Ross Sees Bright Future for WPS
March 7, 2005,
New York — If investor Wilbur Ross has his way, WestPoint Stevens just might rise like a phoenix from the ashes of bankruptcy, taking wing as a low-cost global textiles producer through an alliance of joint ventures abroad.
As Ross builds up a domestic textiles empire through a collection of companies that includes Burlington Industries and Cone Mills — like WestPoint, bankrupt companies once given up as all but dead — he's inclined, he said, to keep WestPoint separate. Burlington and Cone have been knitted into Ross' International Textile Group, but he said he sees no synergies with WestPoint.
“The two will be kept separate. WestPoint is clearly large enough to function as a separate, free-standing entity. And there's really no overlap between the companies, no synergies,” he said.
Though textiles is an industry that other investors have fled in recent years, Ross said he's pleased so far with his investments. “We're very happy with ITG (International Textile Group). If we weren't, we certainly wouldn't have considered WestPoint.”
Just what does he see in WestPoint? “We think WestPoint has some very good brands — the ones they have developed internally, and the licenses they have, like Disney and Ralph Lauren. And they have very efficient domestic manufacturing facilities. Combine that low-cost domestic production with joint ventures abroad, and you can make a geographic map of productivity that spans the globe. There is so much potential to this company once you relieve it of the terrible debt.”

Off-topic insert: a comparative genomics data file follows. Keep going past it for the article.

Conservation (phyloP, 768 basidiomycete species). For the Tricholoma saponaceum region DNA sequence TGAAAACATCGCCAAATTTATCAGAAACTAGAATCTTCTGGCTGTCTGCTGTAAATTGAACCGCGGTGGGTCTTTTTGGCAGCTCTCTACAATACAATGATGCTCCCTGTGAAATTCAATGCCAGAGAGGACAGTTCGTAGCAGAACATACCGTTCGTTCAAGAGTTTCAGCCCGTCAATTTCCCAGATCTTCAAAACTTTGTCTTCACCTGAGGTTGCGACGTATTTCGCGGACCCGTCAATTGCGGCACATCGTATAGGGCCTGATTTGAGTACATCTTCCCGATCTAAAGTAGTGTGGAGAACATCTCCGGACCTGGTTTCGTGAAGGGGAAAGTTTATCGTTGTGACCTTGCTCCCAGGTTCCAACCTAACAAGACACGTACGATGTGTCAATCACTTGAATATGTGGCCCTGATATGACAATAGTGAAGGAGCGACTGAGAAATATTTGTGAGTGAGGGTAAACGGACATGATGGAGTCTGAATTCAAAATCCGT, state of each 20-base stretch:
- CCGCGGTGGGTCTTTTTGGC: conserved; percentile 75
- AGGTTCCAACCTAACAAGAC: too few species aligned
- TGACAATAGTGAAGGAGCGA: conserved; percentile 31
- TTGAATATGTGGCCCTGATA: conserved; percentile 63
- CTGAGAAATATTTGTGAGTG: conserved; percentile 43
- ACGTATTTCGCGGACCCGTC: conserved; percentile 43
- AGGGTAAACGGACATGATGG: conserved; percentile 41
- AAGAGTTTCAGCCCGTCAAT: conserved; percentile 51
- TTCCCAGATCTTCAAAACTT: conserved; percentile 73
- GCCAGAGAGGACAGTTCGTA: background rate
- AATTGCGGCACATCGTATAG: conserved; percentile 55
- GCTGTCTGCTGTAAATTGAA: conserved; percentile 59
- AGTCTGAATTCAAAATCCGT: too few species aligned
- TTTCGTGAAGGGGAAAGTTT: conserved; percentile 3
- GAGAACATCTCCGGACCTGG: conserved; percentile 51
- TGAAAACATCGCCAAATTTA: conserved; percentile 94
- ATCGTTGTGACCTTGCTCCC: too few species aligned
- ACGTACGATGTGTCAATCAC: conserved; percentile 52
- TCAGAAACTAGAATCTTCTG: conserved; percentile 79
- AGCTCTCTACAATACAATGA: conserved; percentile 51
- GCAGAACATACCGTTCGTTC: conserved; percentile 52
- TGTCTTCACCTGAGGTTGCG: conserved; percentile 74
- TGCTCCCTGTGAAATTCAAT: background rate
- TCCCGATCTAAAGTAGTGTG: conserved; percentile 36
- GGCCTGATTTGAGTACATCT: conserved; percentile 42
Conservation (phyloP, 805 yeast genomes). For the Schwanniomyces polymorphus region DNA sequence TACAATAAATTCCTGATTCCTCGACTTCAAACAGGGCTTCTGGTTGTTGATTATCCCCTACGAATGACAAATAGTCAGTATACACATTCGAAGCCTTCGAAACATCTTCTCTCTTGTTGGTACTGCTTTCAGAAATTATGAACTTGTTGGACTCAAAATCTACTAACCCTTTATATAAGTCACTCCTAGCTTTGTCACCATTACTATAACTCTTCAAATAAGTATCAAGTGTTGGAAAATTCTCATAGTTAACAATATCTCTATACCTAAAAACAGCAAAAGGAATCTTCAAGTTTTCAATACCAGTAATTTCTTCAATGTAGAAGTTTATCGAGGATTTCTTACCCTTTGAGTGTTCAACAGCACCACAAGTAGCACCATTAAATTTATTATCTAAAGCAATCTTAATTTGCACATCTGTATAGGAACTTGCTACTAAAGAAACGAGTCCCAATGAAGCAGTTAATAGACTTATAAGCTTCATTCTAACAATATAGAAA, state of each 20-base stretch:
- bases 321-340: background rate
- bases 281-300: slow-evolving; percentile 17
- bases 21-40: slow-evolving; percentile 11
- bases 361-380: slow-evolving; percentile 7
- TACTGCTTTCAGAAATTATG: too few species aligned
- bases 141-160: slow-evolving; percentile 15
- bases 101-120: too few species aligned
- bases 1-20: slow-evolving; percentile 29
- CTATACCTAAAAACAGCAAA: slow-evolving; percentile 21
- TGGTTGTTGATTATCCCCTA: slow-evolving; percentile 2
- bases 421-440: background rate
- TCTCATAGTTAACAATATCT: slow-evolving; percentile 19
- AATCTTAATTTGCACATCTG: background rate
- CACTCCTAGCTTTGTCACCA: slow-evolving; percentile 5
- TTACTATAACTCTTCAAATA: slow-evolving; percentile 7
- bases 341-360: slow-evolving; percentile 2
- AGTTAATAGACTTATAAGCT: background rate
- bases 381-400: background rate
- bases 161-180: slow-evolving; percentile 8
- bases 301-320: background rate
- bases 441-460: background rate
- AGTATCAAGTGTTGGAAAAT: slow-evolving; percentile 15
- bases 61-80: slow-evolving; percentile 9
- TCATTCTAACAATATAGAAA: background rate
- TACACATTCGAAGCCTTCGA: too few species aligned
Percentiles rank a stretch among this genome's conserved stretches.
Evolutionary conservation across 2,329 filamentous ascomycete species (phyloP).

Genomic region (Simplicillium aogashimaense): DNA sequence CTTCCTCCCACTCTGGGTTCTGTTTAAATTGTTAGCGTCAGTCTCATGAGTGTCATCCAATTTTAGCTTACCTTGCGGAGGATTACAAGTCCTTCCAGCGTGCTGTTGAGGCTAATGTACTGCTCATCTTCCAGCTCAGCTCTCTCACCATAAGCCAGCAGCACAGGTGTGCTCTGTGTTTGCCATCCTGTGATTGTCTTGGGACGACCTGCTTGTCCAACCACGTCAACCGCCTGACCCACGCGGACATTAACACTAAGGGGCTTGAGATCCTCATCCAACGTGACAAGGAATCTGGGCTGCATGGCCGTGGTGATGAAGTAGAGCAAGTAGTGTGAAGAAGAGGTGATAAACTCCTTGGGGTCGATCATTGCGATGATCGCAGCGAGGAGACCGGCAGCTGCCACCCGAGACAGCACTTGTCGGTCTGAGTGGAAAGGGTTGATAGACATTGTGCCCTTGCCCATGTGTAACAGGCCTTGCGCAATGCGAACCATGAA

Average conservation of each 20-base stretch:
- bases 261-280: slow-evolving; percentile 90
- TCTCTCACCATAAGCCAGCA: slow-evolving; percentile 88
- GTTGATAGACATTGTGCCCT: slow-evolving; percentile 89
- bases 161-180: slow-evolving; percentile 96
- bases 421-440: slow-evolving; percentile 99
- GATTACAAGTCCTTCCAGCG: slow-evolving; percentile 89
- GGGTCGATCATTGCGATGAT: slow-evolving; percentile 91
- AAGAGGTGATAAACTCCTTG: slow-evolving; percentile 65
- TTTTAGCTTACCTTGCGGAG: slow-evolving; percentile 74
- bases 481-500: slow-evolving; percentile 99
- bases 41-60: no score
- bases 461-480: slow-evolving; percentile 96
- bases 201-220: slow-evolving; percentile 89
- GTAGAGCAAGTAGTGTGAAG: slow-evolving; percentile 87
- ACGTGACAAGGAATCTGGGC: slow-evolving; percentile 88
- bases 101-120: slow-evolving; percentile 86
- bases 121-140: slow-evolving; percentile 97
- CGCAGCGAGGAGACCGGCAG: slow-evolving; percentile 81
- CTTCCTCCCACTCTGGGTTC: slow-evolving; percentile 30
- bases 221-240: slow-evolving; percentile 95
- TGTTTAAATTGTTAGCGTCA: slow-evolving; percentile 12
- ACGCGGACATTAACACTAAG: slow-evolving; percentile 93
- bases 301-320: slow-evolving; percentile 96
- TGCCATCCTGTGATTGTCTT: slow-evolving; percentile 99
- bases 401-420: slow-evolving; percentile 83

How did he come to put the deal together, did he go to WestPoint, or did they approach him, looking for a white knight? “Sort of neither and both,” said Ross. “The main holders of the bank debt are people we've known for a long time, and they came to us. And then we started talking to WestPoint management, and it all evolved out of that.”
Ross said it's premature to talk about WestPoint's management structure and how it might evolve once it emerges from bankruptcy. “We really don't have the whole picture on management.”
But one thing he does know, he states emphatically, “Chip has done a very good job stabilizing the company in a very volatile situation.”
Once it emerges, will WestPoint remain a public company or go private? That all depends, said Ross, on what happens with the rights offering that's a part of the deal to buy WestPoint. If holders of the bank debt or second-lien debt exercise their right to buy into the $207.5 million offering, it could very well remain a public company with a broad shareholder base. But if no one else opts to buy in, Ross said he and his investor group are prepared to pony up the $207.5 million, which would leave the company with just five owners, effectively taking it private.
Either way, “The goal, ultimately, is for it to be a public company.”
Ross emphasized that he and the other four members of his investment group are in no hurry to make a killing on WestPoint, the way he did when he cashed out of an earlier venture. Only three years after putting together a consortium of American steel companies at a cost of $2.2 billion, he sold the International Steel Group for $4.5 billion, more than doubling his investment.
“We don't need to cash things in quickly,” Ross emphasized. “Our partners are generally people like pension funds who tend to be long-term investors. As long as they see some accretion in value, there is no compelling need to cash in.”
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